Improving the accuracy and usability of data on the companies register
Among other things:
- The Registrar of Companies will be able to query information submitted to Companies House (rather than accept it is validly submitted) and be able to remove information from the register in certain circumstances to improve its accuracy.
- There will be tighter regulation on amendments to accounting reference periods.
- Some aspects of accounts filings will be reviewed (including exemptions that allow micro or dormant accounts to be submitted).
Protecting personal information
The Government intends to remove restrictions so as to enable personal information to be removed from the companies register.
Ensuring compliance, sharing intelligence and other measures to deter abuse of corporate entities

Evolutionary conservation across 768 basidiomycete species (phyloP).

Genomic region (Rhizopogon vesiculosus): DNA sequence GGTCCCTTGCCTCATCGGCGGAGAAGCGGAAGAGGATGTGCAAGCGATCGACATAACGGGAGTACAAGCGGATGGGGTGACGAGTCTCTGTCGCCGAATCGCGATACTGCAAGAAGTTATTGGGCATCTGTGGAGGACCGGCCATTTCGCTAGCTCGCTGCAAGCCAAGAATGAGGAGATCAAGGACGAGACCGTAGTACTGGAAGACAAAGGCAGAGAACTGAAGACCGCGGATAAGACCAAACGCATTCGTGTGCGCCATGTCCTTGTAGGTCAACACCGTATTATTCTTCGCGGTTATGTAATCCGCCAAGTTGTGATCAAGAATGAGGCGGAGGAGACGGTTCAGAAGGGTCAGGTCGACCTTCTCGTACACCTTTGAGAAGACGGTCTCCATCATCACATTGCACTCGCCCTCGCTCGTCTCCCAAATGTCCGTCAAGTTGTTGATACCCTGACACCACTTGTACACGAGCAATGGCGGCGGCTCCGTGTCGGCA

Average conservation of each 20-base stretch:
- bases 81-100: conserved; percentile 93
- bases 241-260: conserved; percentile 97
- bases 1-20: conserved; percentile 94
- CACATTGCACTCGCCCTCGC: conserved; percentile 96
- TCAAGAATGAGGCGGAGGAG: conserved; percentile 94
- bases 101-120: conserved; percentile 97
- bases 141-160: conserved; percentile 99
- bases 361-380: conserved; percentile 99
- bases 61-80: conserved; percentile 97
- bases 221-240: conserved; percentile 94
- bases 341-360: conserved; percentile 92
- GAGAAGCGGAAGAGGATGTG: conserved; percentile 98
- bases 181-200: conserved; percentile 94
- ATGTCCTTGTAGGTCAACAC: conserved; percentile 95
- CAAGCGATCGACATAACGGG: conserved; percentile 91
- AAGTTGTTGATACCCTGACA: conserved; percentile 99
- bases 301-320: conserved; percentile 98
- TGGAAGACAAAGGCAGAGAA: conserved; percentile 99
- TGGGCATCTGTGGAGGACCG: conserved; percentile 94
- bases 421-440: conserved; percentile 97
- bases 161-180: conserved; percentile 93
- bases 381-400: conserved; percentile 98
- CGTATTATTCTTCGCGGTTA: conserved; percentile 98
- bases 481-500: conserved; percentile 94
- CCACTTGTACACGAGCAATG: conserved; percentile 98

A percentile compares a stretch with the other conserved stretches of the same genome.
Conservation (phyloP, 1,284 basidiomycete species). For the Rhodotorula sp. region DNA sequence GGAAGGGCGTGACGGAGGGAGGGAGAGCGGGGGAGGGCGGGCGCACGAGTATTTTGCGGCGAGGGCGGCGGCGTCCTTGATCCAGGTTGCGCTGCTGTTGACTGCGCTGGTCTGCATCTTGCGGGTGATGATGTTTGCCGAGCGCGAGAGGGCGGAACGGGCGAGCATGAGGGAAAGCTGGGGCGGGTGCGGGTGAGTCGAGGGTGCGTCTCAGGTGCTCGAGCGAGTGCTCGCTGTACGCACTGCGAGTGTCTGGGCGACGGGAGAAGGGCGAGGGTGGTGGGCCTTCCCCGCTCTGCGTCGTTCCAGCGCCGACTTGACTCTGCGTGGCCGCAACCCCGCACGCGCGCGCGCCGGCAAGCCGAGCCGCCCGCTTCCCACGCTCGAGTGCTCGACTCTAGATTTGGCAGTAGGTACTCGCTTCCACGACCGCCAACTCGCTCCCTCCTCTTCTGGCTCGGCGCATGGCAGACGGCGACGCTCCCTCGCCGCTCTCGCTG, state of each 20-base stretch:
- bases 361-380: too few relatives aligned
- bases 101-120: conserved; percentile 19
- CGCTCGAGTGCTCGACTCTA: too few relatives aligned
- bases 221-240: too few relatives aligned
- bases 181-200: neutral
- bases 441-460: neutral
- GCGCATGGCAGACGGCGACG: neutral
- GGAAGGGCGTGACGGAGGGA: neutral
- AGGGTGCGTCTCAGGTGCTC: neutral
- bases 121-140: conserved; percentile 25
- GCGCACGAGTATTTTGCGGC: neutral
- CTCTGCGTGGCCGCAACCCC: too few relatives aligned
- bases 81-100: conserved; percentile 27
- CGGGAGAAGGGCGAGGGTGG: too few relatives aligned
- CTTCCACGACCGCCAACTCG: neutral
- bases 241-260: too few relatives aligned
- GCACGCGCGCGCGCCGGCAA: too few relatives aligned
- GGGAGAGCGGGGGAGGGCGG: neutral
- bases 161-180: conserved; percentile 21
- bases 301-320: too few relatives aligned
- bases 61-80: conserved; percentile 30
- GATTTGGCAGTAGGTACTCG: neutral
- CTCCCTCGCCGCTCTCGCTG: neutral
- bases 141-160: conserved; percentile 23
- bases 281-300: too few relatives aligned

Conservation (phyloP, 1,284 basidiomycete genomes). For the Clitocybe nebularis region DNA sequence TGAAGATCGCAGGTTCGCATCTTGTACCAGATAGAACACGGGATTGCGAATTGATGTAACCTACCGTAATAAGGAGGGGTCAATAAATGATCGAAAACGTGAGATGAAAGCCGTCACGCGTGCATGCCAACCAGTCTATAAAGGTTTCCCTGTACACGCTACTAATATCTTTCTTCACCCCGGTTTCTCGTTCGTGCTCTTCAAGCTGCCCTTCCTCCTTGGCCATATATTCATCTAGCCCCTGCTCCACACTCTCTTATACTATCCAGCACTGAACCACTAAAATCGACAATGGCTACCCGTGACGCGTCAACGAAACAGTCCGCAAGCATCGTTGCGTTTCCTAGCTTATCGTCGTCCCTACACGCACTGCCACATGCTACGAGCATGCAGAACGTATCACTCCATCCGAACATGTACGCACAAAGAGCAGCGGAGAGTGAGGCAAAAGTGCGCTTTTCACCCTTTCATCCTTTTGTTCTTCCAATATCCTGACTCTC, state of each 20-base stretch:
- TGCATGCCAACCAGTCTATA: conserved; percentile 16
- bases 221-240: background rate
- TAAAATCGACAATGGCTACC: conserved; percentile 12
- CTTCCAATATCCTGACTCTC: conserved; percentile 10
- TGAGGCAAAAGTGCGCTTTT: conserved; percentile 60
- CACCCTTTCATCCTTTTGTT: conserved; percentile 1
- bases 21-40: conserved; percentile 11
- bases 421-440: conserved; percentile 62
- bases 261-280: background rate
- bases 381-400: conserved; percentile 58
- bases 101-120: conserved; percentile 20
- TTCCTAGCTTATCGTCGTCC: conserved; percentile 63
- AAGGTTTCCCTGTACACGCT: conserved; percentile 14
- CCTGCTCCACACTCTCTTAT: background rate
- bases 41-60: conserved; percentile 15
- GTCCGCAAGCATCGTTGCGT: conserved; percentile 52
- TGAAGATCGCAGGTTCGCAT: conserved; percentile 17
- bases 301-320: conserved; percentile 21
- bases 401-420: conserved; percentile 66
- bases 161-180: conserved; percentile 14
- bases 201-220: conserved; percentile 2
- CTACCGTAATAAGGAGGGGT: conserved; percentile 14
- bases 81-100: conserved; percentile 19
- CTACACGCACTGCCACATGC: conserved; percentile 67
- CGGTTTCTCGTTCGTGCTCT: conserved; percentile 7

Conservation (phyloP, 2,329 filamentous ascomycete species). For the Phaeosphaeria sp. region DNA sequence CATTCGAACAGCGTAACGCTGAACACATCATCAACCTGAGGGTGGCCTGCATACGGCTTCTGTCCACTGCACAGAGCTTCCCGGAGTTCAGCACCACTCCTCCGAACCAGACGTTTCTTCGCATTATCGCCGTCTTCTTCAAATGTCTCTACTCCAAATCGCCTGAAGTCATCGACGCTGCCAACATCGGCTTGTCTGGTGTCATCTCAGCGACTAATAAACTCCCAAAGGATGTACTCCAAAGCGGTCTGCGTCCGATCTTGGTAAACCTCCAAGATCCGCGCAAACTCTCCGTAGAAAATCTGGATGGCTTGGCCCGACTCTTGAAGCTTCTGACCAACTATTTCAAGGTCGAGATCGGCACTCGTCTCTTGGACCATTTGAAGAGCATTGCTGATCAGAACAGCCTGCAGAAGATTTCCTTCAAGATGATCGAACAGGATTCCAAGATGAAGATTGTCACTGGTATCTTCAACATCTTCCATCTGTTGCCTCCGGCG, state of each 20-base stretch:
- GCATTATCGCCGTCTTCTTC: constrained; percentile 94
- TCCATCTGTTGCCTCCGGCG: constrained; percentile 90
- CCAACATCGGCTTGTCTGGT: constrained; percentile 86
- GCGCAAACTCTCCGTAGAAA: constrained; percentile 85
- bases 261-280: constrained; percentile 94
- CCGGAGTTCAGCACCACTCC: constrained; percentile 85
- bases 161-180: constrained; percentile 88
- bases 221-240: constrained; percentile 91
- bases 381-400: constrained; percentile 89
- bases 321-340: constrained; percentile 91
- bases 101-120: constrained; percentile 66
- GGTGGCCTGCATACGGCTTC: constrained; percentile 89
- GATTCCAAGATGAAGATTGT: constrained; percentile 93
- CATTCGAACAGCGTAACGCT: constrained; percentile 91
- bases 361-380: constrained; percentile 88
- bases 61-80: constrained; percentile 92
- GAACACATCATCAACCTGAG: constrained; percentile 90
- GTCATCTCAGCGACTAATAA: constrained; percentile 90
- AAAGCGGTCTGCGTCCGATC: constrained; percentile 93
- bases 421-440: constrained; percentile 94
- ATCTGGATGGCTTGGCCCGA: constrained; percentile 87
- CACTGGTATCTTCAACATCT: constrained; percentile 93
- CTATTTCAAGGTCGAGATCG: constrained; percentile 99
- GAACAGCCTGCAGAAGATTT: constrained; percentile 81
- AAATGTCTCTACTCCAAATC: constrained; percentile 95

Among other things:
- Bodies subject to the Anti-Money Laundering Regulations will be required to report discrepancies between the public register of companies and the information they hold on customers.
- Companies House will be able to query, and possibly reject, company names before they are registered.
- There will be reform of how and under what circumstances Companies House issues certificates of good standing.
BEIS will develop these proposals with interested parties and then publish a comprehensive set of proposals that detail how BEIS thinks the proposals should be implemented. Subject to the views received, BEIS will then proceed to legislate when Parliamentary time allows.
(BEIS, Corporate Transparency and Register Reform – Government response, 18.09.2020)
Home Office: Transparency in supply chains consultation – Government response